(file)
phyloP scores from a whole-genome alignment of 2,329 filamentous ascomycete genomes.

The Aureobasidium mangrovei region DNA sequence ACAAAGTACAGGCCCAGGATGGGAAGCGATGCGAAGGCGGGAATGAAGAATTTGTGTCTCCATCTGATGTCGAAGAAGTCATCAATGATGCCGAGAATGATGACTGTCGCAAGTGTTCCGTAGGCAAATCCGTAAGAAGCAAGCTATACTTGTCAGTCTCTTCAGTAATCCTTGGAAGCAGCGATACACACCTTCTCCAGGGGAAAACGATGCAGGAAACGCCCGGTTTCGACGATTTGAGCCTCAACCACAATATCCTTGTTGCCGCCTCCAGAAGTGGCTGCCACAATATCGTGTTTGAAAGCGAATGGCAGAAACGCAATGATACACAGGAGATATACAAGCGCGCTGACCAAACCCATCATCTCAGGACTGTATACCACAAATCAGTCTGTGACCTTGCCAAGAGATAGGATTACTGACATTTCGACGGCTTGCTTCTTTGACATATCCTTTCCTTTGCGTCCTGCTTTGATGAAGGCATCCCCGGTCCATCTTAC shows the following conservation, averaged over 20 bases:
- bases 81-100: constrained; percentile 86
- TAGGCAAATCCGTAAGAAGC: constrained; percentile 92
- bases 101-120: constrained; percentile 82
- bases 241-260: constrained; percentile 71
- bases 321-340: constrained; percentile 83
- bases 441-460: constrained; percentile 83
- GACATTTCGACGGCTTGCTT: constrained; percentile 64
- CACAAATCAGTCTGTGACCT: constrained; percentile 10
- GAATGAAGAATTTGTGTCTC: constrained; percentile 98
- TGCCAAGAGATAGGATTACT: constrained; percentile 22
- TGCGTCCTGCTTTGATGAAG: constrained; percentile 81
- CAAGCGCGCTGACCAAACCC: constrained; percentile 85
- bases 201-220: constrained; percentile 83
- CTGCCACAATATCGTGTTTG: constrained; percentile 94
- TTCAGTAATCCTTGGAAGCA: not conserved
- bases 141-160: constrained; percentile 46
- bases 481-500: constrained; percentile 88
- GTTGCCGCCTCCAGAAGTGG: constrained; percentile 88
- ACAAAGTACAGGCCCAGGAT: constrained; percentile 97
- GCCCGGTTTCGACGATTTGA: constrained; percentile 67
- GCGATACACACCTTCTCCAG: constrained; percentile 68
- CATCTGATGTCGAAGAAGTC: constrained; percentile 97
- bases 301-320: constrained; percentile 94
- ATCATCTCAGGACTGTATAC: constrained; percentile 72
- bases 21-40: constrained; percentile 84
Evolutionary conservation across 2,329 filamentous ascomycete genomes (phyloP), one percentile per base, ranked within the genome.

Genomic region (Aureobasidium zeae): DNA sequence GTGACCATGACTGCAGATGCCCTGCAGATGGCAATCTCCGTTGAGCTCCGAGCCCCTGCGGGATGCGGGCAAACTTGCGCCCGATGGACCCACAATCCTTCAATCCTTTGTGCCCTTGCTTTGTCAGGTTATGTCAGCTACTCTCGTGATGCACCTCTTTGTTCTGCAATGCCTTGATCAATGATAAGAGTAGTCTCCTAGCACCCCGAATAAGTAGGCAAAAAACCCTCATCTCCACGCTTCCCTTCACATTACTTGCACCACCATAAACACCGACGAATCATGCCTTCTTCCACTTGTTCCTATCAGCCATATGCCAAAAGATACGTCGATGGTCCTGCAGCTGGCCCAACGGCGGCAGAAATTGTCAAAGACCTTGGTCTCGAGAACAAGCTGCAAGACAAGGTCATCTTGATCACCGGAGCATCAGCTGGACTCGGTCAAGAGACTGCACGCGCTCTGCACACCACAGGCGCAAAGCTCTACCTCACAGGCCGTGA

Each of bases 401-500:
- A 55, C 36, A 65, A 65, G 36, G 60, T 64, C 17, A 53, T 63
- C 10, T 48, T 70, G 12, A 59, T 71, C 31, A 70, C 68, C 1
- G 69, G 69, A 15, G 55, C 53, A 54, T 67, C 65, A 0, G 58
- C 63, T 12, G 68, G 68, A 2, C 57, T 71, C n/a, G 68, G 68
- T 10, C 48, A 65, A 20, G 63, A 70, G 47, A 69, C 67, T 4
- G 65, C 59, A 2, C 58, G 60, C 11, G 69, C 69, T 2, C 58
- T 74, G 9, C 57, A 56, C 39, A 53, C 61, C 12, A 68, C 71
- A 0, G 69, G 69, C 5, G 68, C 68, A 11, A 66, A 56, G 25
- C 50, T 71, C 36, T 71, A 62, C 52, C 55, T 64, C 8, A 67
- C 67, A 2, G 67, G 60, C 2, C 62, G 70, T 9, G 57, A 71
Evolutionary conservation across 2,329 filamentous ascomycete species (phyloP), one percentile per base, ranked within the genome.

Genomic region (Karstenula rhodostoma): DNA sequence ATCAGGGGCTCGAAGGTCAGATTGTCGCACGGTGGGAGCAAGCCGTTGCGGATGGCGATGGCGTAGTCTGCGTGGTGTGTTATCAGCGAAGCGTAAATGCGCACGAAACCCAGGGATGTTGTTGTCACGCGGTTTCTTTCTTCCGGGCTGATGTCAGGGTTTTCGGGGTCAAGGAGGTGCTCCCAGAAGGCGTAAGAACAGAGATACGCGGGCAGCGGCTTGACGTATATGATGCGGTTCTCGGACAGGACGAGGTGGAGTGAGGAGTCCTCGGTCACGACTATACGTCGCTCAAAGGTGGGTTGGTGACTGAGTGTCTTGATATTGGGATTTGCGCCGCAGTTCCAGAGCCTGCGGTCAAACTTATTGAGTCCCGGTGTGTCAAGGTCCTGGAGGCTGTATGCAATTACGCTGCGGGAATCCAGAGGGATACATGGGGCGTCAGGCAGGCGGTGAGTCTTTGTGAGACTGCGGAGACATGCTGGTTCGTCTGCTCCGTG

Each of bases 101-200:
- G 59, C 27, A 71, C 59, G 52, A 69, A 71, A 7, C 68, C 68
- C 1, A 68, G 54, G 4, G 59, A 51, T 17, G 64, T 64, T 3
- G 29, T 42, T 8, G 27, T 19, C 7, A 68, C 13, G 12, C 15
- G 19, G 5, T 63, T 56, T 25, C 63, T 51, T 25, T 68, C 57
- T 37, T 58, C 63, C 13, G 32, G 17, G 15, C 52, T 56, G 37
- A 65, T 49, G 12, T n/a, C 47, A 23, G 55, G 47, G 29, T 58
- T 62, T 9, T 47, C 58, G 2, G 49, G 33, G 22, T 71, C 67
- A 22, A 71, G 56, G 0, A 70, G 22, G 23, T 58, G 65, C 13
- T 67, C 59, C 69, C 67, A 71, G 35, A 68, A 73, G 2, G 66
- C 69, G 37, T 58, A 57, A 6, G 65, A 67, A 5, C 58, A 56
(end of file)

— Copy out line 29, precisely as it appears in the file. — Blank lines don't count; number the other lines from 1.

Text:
Genomic region (Aureobasidium zeae): DNA sequence GTGACCATGACTGCAGATGCCCTGCAGATGGCAATCTCCGTTGAGCTCCGAGCCCCTGCGGGATGCGGGCAAACTTGCGCCCGATGGACCCACAATCCTTCAATCCTTTGTGCCCTTGCTTTGTCAGGTTATGTCAGCTACTCTCGTGATGCACCTCTTTGTTCTGCAATGCCTTGATCAATGATAAGAGTAGTCTCCTAGCACCCCGAATAAGTAGGCAAAAAACCCTCATCTCCACGCTTCCCTTCACATTACTTGCACCACCATAAACACCGACGAATCATGCCTTCTTCCACTTGTTCCTATCAGCCATATGCCAAAAGATACGTCGATGGTCCTGCAGCTGGCCCAACGGCGGCAGAAATTGTCAAAGACCTTGGTCTCGAGAACAAGCTGCAAGACAAGGTCATCTTGATCACCGGAGCATCAGCTGGACTCGGTCAAGAGACTGCACGCGCTCTGCACACCACAGGCGCAAAGCTCTACCTCACAGGCCGTGA